pp. 62 and 63 “The Makers of Modern Literature and Directions Series, 1940s.”

[The bold type in the caption on p. 63 referring to p. 62 is misleading since there are two distinct series being shown: 1. The Makers of Modern Literature; and 2. Directions. Two of the covers share the same image, a stylized hand holding a pen with a pointed nib. This image is reminiscent of the work of Karl Schulpig (1884–1948) for the BDG (Bund Deutscher Gebrauchsgraphiker) c. 1924: a stylized hand in a circle holding a pencil. See A Treasury of German Trademarks vol. 1: 1850–1925 by Leslie Cabarga (New York: Art Direction Book Company, 1982), opposite title page and on front cover.]

p. 69 “He worked hand-in-glove with photographers, who executed his vision for the first time (paying them $25 a photograph, and cosigning the work with them).”

[This refers to Lustig’s covers for the Modern Reader series of books from New Directions. The photographers—George Barrows (see The Confessions of Zeno, p. 68), J. Connor (only an initial) (see Death on the Installment Plan, p. 74) and Quigley (no first name given) (see Journey to the End of the Night, p. 70)—are not discussed. They were important enough to Lustig that he signed their names with his on the covers. But who were they? How did they meet up with Lustig? Were they just carrying out his vision or were they collaborating on the design? Barrows is mentioned in Art in Our Time: A Chronicle of the

Museum of Modern Art

by Harriet Schoenholz Bee and Michelle Elligott (New York:

Museum of Modern, 2004) in the footnote to p. 120. MoMA apparently has some of his photos.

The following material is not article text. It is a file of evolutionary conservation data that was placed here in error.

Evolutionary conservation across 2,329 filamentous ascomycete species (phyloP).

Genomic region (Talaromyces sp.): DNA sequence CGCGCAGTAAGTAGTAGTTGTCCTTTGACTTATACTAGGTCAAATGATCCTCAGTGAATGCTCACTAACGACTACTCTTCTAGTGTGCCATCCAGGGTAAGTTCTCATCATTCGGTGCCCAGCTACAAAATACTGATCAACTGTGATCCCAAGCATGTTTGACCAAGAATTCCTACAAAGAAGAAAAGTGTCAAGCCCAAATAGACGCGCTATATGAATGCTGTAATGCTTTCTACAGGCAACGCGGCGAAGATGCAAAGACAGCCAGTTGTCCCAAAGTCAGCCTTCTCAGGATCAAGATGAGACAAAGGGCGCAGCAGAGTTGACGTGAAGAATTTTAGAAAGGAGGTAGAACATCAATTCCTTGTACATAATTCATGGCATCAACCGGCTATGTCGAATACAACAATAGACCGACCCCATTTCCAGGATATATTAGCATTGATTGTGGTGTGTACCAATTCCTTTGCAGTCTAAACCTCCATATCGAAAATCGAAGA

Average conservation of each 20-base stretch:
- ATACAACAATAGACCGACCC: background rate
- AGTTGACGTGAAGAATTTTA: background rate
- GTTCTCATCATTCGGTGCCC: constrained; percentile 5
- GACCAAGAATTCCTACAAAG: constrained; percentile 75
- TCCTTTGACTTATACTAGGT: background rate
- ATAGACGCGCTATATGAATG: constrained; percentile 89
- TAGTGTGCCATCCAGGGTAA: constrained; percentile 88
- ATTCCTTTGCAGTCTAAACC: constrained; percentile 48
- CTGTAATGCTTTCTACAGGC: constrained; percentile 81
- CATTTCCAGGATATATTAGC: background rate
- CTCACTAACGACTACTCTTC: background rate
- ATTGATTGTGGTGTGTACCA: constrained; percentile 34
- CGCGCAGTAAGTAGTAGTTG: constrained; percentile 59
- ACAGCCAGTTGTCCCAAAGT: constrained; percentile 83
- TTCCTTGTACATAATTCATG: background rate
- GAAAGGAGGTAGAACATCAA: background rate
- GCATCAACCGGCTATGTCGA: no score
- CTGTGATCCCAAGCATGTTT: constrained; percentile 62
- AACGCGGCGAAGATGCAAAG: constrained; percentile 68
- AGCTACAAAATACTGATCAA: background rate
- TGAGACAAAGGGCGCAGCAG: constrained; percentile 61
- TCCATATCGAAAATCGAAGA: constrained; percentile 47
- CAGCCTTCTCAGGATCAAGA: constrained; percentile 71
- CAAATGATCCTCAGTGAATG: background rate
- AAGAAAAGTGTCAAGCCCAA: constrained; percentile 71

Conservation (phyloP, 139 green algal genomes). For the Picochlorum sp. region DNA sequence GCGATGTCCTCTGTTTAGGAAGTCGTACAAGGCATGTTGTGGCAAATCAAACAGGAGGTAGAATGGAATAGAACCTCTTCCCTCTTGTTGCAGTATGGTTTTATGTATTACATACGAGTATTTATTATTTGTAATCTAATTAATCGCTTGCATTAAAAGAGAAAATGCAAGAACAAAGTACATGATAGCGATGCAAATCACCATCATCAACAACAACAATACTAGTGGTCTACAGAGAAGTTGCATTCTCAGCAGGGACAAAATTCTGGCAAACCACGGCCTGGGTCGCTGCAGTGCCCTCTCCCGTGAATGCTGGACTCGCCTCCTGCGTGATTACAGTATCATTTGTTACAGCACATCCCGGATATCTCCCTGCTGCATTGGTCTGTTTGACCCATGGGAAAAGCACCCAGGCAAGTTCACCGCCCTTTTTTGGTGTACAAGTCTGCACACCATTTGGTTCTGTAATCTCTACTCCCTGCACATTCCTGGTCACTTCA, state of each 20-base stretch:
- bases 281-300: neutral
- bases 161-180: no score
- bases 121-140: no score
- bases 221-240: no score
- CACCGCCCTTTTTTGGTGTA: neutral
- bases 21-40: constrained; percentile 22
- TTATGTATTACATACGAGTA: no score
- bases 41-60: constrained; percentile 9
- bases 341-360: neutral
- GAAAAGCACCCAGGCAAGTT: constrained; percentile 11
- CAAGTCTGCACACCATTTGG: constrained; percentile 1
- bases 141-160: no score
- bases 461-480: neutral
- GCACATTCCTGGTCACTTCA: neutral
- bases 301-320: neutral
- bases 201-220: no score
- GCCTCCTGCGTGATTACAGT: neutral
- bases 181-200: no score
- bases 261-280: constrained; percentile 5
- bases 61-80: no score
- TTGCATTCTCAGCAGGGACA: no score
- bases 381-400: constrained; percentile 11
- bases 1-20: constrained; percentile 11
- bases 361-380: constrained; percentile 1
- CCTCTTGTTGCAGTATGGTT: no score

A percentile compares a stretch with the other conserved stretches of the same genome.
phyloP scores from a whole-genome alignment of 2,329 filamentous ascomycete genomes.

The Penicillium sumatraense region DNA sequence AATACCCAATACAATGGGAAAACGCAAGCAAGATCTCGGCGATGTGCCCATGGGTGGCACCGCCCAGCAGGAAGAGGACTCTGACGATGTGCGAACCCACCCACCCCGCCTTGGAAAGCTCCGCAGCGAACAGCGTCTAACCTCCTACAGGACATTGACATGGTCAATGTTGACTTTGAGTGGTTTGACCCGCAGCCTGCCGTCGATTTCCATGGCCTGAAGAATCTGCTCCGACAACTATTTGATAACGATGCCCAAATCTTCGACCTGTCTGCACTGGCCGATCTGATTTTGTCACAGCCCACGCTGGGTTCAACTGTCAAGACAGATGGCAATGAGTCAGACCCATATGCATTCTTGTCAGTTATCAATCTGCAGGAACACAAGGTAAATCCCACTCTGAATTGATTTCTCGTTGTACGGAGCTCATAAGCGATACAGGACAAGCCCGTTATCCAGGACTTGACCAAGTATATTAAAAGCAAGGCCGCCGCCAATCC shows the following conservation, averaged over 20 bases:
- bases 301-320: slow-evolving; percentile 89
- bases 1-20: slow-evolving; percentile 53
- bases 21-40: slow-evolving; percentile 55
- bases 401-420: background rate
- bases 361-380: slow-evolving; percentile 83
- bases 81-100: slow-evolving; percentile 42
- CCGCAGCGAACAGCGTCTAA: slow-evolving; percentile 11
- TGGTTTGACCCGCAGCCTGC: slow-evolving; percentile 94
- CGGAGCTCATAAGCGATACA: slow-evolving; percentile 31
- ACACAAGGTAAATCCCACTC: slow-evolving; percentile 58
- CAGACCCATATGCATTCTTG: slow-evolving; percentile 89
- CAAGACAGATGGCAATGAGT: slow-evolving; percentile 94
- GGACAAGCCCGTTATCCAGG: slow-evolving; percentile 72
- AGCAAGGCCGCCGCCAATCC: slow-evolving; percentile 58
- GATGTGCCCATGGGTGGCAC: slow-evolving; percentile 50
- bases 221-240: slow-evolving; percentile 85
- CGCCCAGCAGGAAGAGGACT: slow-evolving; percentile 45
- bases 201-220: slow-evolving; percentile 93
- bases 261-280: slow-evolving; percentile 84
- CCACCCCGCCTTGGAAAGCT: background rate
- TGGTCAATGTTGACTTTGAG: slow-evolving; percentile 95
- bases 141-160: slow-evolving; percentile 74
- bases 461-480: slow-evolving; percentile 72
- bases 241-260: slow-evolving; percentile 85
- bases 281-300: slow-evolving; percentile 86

There is also a lead online that suggests Barrow was associated with Frank Lloyd Wright at one

time. Perhaps Lustig met him during his brief stay at Taliesen East.]

[Lustig’s 1946 Ski Alta catalogue cover (p. 78) is reminiscent of the early 1930s work of Herbert Matter such as the cover of TM foto 5 (1933) p. 92, the cover of SVZ Revue no. 1 (1934) p. 55 or the brochure for Gebr. Fretz AG (1934) p. 58. See Herbert Matter: Foto-Graphiker: Sehformen der Zeit: Das Werk der zwanziger und dreissiger Jahre by Markus Britschgi and Adrian Bättig (Baden: Verlag Lars Müller, 1995.]

[Lustig’s Paramount chair (1949, Paramount Furniture) (p. 152) is reminiscent of the 1941 plywood armchair by Eeron Saarinen and Charles Eames for Haskelite Corp. and Heywood Wakefield Co. See Charles and Ray Eames: Designers of the Twentieth Century by Pat Kirkham (Cambridge, Massachusetts and London: The MIT Press, 1998), pp. 207–210 and Eero Saarinen: Shaping the Future by Eero Saarinen, Eeva-Liisa Pelkonen, Donald Albrecht (New Haven and London: Yale University Press, 2006). Its metal rod frame, though, is like those on the Eames dining and lounging chairs (initially made in 1946 with wooden legs).

There is a reference to Lustig’s admiration for the chairs of Eames and Harry Bertoia on p. 160.]

[Lustig’s floating furniture (desks, bookcases, cabinets) (pp. 128–139) are reminiscent of the architecture of Richard Neutra (the Lovell House, 1927–1929) and Frank Lloyd Wright (Fallingwater 1935–1936); and the desks by Donald Deskey (1929) (fig. 8.11, p. 282), Gilbert Rohde (8.61, p. 312) and Frank Lloyd Wright (Steelcase 1935–1939) (fig. 8.58, p. 311)